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4 min read

    4 min read

    Recently, RSG consulting lead Tom Mourmouras attended BMW’s Mobility Lab LA, an event for those in the mobility industry to learn more about the future of tech + mobility. Tom shares his experience and takeaways from the conference below. We’ll be looking to cover more industry news, events and happenings this year so you can opt in here to get on our ‘industry newsletter’.

    On a perfect, 75-degree January LA day, BMW was gracious enough to invite The Rideshare Guy to their “Mobility Lab LA” in a downtown loft.

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    Disclosure: BMW provided bottomless coffee, breakfast, and poke to satiate me.

    Once I made it past the smoothie blender powered mechanically by a stationary bike, the workshop got underway.

    Present were all sorts of mobility types: I saw CoMotion, EnvoyThere, Shell Greenlots, FlixBus, LADOT, and others. BMW flew in a deep bench from Munich, identifiable by their navy suits and by sehr gut accents.

    Overall, BMW’s Mobility Lab LA was a good program with a few big takeaways. I’ll outline them below.

    BMW’s Mobility Lab LA Key Takeaways

    Original Equipment Manufacturers (OEMs) Are Still learning How to Talk about Mobility

    There is a natural tension for a business that makes money moving metal out of dealers while proclaiming that they are a “mobility company.” No, you are still an automaker, moving X5’s and X7’s out of your gigantic South Carolina plant to all corners of the earth. BMW, Ford, GM, Daimler–everyone is guilty of this, though I praise them for trying.

    The messaging just remains confusing, for me at least.

    Rideshare Has Not Delivered On Its Promises

    We’ve talked about this for a while–if you lower the price of something, you will increase consumption. Uber and Lyft lowered the price of being a single passenger in a car, stealing demand from transit while increasing congestion and emissions.

    Dr. Thomas Becker, BMW’s VP for Strategy and Sustainability, noted that Uber’s own studies have pointed to this. Becker’s underlings note that we are currently in the “trough of disillusionment” of UberPOOL, “only realizing negative externalities and not yet seeing the positives.”

    We’ll see if and when things like electrification, V2X communication, and scale help us get to POOL’s promised land.

    Challenges to Urban Mobility

    Densification — as more people move to cities and suburbs, things are going to get more crowded at the street-level. Attendees asked about BMW’s plans for drones / eVTOL, and reps said that BMW is currently an automotive company.

    Scarcity of public space — who calls the shots with parking, curb management, freeways, and parks?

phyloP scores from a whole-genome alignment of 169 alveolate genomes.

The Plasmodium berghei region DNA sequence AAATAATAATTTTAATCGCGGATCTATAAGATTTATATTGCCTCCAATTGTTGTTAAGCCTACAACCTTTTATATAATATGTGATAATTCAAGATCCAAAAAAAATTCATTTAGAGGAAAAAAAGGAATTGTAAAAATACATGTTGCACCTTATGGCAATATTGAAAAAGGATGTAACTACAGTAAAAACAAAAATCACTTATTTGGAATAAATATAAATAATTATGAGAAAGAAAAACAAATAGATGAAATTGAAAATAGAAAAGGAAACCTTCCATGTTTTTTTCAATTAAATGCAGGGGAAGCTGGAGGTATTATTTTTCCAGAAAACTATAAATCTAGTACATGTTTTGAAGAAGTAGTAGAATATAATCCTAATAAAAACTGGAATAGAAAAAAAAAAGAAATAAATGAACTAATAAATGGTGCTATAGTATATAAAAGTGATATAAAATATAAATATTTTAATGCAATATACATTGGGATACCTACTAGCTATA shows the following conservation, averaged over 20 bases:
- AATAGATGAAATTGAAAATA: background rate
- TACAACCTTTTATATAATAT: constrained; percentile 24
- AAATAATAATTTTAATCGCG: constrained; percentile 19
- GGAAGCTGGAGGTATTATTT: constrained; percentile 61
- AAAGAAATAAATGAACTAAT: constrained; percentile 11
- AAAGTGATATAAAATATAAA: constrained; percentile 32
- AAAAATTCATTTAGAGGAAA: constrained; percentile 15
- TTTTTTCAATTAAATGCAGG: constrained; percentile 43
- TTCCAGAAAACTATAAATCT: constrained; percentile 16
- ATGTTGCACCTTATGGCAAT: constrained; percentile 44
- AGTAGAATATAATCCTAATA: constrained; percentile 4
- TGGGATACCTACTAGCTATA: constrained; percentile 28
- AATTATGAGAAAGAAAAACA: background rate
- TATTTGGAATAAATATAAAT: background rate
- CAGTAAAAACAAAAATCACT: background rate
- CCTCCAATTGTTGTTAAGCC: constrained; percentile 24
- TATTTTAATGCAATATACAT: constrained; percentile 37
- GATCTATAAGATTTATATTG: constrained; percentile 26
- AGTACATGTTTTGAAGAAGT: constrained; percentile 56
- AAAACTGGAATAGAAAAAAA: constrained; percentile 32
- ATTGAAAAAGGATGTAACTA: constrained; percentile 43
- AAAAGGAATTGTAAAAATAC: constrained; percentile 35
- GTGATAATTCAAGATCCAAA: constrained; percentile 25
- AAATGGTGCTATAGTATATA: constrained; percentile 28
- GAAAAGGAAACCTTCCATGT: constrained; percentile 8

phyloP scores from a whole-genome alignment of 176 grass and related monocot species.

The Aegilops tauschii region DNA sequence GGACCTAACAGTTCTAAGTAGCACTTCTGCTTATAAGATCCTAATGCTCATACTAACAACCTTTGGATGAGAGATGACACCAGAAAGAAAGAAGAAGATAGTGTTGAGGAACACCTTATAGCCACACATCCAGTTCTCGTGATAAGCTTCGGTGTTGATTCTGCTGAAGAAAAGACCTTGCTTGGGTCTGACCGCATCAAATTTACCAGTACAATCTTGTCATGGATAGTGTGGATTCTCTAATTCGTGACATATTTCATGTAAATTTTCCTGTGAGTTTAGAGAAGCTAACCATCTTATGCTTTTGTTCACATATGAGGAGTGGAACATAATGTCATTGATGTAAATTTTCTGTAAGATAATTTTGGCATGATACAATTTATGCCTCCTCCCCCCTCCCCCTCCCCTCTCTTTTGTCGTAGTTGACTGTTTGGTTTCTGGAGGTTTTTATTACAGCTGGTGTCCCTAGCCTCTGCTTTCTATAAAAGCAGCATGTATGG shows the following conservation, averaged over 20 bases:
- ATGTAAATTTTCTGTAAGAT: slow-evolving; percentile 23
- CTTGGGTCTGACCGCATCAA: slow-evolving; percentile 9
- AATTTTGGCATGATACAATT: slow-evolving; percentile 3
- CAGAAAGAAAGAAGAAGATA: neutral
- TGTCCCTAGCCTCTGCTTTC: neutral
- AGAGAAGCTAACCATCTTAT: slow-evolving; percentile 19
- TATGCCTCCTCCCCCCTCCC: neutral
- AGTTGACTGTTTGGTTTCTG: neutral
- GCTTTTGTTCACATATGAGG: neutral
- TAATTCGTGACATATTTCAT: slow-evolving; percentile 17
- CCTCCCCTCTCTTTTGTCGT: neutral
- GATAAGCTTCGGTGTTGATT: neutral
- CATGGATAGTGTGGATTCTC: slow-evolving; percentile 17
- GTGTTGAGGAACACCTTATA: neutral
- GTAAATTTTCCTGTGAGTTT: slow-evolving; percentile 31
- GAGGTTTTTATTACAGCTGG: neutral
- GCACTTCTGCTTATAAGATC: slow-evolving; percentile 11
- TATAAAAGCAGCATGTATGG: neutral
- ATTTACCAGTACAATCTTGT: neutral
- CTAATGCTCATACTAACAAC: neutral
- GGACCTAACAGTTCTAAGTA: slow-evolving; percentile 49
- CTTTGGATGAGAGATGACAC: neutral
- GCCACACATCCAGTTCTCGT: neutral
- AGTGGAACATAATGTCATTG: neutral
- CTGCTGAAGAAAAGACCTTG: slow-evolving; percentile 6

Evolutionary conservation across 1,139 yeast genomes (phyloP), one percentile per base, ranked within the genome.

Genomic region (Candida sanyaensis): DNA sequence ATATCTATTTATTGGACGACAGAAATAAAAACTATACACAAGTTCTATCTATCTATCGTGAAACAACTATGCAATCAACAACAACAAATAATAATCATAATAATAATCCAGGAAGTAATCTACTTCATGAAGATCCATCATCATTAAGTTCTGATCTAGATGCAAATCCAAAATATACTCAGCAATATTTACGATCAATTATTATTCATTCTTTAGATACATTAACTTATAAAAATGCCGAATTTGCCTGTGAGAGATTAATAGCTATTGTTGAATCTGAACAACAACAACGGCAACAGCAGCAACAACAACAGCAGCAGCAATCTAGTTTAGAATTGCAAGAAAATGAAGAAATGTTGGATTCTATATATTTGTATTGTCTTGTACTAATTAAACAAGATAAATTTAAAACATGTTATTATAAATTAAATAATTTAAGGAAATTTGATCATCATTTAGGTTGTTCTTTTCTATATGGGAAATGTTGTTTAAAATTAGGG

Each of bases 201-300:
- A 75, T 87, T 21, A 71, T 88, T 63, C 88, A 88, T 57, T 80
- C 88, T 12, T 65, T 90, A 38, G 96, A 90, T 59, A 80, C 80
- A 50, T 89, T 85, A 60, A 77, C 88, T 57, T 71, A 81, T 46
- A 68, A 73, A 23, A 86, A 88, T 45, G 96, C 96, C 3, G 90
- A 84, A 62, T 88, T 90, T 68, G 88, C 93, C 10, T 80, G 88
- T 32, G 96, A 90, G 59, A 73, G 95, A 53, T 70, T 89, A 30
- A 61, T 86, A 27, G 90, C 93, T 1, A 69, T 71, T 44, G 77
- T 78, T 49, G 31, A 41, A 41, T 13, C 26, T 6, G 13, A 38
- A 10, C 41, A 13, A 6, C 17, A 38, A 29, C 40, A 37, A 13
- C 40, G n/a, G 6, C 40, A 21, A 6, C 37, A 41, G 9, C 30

Traffic congestion — for many people, their car is a status symbol and the first means of mobility, especially in the developing world. Ridesharing has increased the problem.

    CO2 emissions — both from the ICE tailpipes, and from manufacturing

    Air pollution — notable that BMW considers “air pollution” and “CO2 emissions” separately. There are differences, but I am not sure the general public is aware of them.

    Livability — kind of a catch-all for the above, from where I am sitting…

    Equity — Dr. Becker finished strong here, noting that mobility solutions, if not designed carefully, could essentially create a “haves and have-nots” situation, where only the rich are able to move around quickly and efficiently, with the poor stuck literally where they are, and that translating to being stuck on the socio-economic ladder.

    There are several good independent mobility conferences around, and OEMs are getting in on the action, too.

    In LA alone, Ford and BMW have now brought together programs with essentially identical mission statements and outcomes. This does not bode well for the automakers–if their creative conferences are indistinguishable, and they are blank experiential canvases, how are they supposed to differentiate among themselves when it comes to the hardware, software, and services provided for MaaS, or mobility as a service?

    BMW talked a lot about them owning the “experience” of AV-powered mobility, and how when people say they want to buy a car, what they are really buying is an experience. As Scott Galloway would say, that seems like “yoga-babble” to me. And I love mobility, I love cars, and I love[d] BMW…through e46.

    Our Opinion of the BMW Mobility Lab LA Event

    OEMs should just accept that users are not going to be able to distinguish among hardware options. Switching services will be as easy as switching apps on your phone.

    The analogy to aviation is played-out but good: people do not know or care if they are on an Airbus or a Boeing jet, until two MAX crash. (See: loss-aversion).

    Airlines are commodified, minus the mass-affluent who will not be seen on Spirit, and minus the luxurious and hydrocarbon-sponsored Gulf airlines. The folks in Munich and at Designworks in Newbury Park, CA have a herculean task ahead of them.

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    Tom Mourmouras is a digital ventures consultant and currently works with Harry Campbell on consulting projects for companies from the idea stage and beyond. He has been in the mobility and rideshare space for over seven years and was part of the three-person team at Lyft that introduced ridesharing to LA. In 2017, Mourmouras founded his consulting company, Naxos Mobility.

    Harry Campbell

    Harry Campbell

    I'm Harry, the owner and founder of The Rideshare Guy Blog and Podcast. I used to be a full-time engineer but now I'm a rideshare blogger! I write about my experience driving for Uber, Lyft, and other services and my goal is to help drivers earn more money by working smarter, not harder.

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